are held in high estimation. English sectaries are far from The clergy of the established being settled. Few, even of the church, and those of the various members of the established sects of noneonformists, treat church, at this day, think them- one another with friendship and selves conscientiously bound to candor." believe the doctrinal theory of Perhaps the clergy in this the thirty-nine articles. Sever country will yet become as wise al among the adherents of Cal.

as they are said to be in Great vinistical sects, entertain ideas Britain.

THE ANCIENT MÉTHOD OF SUPPORTING THE OPINIONS OF THE

MAJORITY. In the last July Namber of the The Assembly sat five years, Christian Disciple we admitted six months and twenty-two days. a Dialogue, which gave some In which time they held eleven account of the light that prevail. hundred and sixty-three sessions. ed at the time of the Westmin. The works produced by the Asster Assembly. Some other facts sembly were, 64. Their Humble relating to that Assembly, and Advice to the parliament for orits influence on the English na- dination of ministers, and settling tion, may be useful. The facts the Presbyterian government. now to be stated, will be taken 2. A Directory for public wor. from the third volume of Neale's ship. 3. A Confession of Faith. History of the Puritans.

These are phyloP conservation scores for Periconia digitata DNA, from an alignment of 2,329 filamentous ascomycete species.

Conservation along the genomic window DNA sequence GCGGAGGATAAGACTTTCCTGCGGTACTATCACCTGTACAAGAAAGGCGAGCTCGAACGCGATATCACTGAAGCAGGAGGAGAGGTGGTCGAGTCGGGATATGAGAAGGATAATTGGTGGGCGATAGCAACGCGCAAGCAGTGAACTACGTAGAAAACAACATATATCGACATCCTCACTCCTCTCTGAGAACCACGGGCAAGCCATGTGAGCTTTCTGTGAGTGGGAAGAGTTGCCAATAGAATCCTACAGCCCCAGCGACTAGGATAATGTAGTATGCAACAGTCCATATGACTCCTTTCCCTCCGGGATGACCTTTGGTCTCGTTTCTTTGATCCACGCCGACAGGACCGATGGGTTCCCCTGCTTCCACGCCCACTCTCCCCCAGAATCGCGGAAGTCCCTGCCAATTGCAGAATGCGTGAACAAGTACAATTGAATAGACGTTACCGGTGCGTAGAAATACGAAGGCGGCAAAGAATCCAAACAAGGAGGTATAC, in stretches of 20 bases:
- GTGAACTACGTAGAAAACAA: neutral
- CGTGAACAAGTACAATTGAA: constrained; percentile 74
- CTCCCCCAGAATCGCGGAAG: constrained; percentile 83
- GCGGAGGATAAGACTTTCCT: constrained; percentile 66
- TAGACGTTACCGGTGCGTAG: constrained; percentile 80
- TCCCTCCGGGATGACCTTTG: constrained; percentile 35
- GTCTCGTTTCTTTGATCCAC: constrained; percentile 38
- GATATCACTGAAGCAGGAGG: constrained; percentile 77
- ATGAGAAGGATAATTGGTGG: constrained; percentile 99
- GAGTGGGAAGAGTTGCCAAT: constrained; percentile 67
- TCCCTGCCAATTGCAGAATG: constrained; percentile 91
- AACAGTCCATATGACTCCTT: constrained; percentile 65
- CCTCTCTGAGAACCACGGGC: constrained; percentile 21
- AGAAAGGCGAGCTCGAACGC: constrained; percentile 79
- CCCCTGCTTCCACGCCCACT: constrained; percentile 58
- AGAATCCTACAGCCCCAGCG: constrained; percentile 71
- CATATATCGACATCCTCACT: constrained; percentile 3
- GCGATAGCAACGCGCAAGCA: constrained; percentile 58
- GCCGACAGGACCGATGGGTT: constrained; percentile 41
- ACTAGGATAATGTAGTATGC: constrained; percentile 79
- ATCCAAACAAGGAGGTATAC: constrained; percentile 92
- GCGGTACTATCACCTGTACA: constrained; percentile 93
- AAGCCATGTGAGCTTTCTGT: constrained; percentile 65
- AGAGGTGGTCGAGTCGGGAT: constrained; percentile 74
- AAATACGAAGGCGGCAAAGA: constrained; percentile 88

4. A Larger and Shorter Cate

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chism. 5. A Review of some of, head and manhood are distinct the thirty-nine articles."